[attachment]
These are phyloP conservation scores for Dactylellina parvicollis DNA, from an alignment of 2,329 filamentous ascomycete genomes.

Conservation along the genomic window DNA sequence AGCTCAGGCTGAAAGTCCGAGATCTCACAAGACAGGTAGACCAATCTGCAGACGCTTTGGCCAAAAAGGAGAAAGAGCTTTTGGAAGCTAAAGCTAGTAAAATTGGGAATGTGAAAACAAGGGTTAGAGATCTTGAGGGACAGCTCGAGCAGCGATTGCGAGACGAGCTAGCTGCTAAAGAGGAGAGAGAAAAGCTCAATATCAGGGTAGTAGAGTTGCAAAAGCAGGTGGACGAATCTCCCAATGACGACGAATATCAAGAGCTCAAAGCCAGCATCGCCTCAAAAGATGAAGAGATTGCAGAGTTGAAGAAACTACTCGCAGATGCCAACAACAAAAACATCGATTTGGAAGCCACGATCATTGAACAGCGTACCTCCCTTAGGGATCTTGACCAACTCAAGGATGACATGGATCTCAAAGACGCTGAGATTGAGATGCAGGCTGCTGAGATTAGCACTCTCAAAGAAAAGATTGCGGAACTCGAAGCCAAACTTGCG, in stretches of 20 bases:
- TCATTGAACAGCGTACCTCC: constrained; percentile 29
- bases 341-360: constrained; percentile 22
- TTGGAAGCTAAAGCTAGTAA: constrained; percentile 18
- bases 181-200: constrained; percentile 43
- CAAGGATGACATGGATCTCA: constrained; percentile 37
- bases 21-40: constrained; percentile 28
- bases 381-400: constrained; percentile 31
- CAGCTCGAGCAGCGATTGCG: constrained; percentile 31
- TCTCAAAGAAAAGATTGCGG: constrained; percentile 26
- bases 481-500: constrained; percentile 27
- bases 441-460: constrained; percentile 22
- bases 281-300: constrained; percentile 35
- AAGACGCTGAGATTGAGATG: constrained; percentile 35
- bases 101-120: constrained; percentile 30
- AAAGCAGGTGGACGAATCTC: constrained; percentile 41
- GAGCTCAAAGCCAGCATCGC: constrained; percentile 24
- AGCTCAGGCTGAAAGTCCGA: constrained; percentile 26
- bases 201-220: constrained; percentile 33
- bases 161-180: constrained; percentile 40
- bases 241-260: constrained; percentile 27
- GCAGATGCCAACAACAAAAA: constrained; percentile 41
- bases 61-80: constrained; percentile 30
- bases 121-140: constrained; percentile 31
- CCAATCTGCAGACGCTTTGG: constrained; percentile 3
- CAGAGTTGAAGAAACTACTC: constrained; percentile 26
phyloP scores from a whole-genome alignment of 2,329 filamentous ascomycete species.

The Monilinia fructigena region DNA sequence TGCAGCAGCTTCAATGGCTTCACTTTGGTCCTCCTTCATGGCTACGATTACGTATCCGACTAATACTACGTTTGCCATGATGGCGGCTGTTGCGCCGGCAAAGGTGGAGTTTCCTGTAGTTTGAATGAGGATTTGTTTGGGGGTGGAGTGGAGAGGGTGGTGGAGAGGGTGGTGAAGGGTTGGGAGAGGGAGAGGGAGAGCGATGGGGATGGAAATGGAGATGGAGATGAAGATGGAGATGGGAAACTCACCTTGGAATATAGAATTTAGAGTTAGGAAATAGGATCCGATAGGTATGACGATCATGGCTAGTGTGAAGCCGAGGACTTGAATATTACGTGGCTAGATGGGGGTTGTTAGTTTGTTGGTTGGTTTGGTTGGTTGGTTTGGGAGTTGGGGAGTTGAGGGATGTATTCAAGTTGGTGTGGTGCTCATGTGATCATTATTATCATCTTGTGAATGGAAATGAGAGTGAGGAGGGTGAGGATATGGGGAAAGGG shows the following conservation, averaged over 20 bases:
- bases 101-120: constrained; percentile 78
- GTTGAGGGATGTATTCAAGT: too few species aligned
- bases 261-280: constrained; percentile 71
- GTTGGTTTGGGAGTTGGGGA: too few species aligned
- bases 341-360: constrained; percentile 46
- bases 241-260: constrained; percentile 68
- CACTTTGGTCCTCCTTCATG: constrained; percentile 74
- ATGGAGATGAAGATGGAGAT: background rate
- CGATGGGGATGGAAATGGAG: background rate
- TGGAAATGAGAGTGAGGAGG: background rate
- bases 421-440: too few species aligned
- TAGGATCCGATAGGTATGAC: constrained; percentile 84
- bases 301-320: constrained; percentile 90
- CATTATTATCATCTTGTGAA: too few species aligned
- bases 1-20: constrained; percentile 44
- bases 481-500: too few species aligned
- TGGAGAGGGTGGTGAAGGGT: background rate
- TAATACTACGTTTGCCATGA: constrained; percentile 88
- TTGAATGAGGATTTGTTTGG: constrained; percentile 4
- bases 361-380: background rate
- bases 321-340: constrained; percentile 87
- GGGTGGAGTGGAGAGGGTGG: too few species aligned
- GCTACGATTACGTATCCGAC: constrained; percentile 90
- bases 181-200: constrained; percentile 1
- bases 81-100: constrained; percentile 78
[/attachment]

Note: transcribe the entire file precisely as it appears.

These are phyloP conservation scores for Dactylellina parvicollis DNA, from an alignment of 2,329 filamentous ascomycete genomes.

Conservation along the genomic window DNA sequence AGCTCAGGCTGAAAGTCCGAGATCTCACAAGACAGGTAGACCAATCTGCAGACGCTTTGGCCAAAAAGGAGAAAGAGCTTTTGGAAGCTAAAGCTAGTAAAATTGGGAATGTGAAAACAAGGGTTAGAGATCTTGAGGGACAGCTCGAGCAGCGATTGCGAGACGAGCTAGCTGCTAAAGAGGAGAGAGAAAAGCTCAATATCAGGGTAGTAGAGTTGCAAAAGCAGGTGGACGAATCTCCCAATGACGACGAATATCAAGAGCTCAAAGCCAGCATCGCCTCAAAAGATGAAGAGATTGCAGAGTTGAAGAAACTACTCGCAGATGCCAACAACAAAAACATCGATTTGGAAGCCACGATCATTGAACAGCGTACCTCCCTTAGGGATCTTGACCAACTCAAGGATGACATGGATCTCAAAGACGCTGAGATTGAGATGCAGGCTGCTGAGATTAGCACTCTCAAAGAAAAGATTGCGGAACTCGAAGCCAAACTTGCG, in stretches of 20 bases:
- TCATTGAACAGCGTACCTCC: constrained; percentile 29
- bases 341-360: constrained; percentile 22
- TTGGAAGCTAAAGCTAGTAA: constrained; percentile 18
- bases 181-200: constrained; percentile 43
- CAAGGATGACATGGATCTCA: constrained; percentile 37
- bases 21-40: constrained; percentile 28
- bases 381-400: constrained; percentile 31
- CAGCTCGAGCAGCGATTGCG: constrained; percentile 31
- TCTCAAAGAAAAGATTGCGG: constrained; percentile 26
- bases 481-500: constrained; percentile 27
- bases 441-460: constrained; percentile 22
- bases 281-300: constrained; percentile 35
- AAGACGCTGAGATTGAGATG: constrained; percentile 35
- bases 101-120: constrained; percentile 30
- AAAGCAGGTGGACGAATCTC: constrained; percentile 41
- GAGCTCAAAGCCAGCATCGC: constrained; percentile 24
- AGCTCAGGCTGAAAGTCCGA: constrained; percentile 26
- bases 201-220: constrained; percentile 33
- bases 161-180: constrained; percentile 40
- bases 241-260: constrained; percentile 27
- GCAGATGCCAACAACAAAAA: constrained; percentile 41
- bases 61-80: constrained; percentile 30
- bases 121-140: constrained; percentile 31
- CCAATCTGCAGACGCTTTGG: constrained; percentile 3
- CAGAGTTGAAGAAACTACTC: constrained; percentile 26
phyloP scores from a whole-genome alignment of 2,329 filamentous ascomycete species.

The Monilinia fructigena region DNA sequence TGCAGCAGCTTCAATGGCTTCACTTTGGTCCTCCTTCATGGCTACGATTACGTATCCGACTAATACTACGTTTGCCATGATGGCGGCTGTTGCGCCGGCAAAGGTGGAGTTTCCTGTAGTTTGAATGAGGATTTGTTTGGGGGTGGAGTGGAGAGGGTGGTGGAGAGGGTGGTGAAGGGTTGGGAGAGGGAGAGGGAGAGCGATGGGGATGGAAATGGAGATGGAGATGAAGATGGAGATGGGAAACTCACCTTGGAATATAGAATTTAGAGTTAGGAAATAGGATCCGATAGGTATGACGATCATGGCTAGTGTGAAGCCGAGGACTTGAATATTACGTGGCTAGATGGGGGTTGTTAGTTTGTTGGTTGGTTTGGTTGGTTGGTTTGGGAGTTGGGGAGTTGAGGGATGTATTCAAGTTGGTGTGGTGCTCATGTGATCATTATTATCATCTTGTGAATGGAAATGAGAGTGAGGAGGGTGAGGATATGGGGAAAGGG shows the following conservation, averaged over 20 bases:
- bases 101-120: constrained; percentile 78
- GTTGAGGGATGTATTCAAGT: too few species aligned
- bases 261-280: constrained; percentile 71
- GTTGGTTTGGGAGTTGGGGA: too few species aligned
- bases 341-360: constrained; percentile 46
- bases 241-260: constrained; percentile 68
- CACTTTGGTCCTCCTTCATG: constrained; percentile 74
- ATGGAGATGAAGATGGAGAT: background rate
- CGATGGGGATGGAAATGGAG: background rate
- TGGAAATGAGAGTGAGGAGG: background rate
- bases 421-440: too few species aligned
- TAGGATCCGATAGGTATGAC: constrained; percentile 84
- bases 301-320: constrained; percentile 90
- CATTATTATCATCTTGTGAA: too few species aligned
- bases 1-20: constrained; percentile 44
- bases 481-500: too few species aligned
- TGGAGAGGGTGGTGAAGGGT: background rate
- TAATACTACGTTTGCCATGA: constrained; percentile 88
- TTGAATGAGGATTTGTTTGG: constrained; percentile 4
- bases 361-380: background rate
- bases 321-340: constrained; percentile 87
- GGGTGGAGTGGAGAGGGTGG: too few species aligned
- GCTACGATTACGTATCCGAC: constrained; percentile 90
- bases 181-200: constrained; percentile 1
- bases 81-100: constrained; percentile 78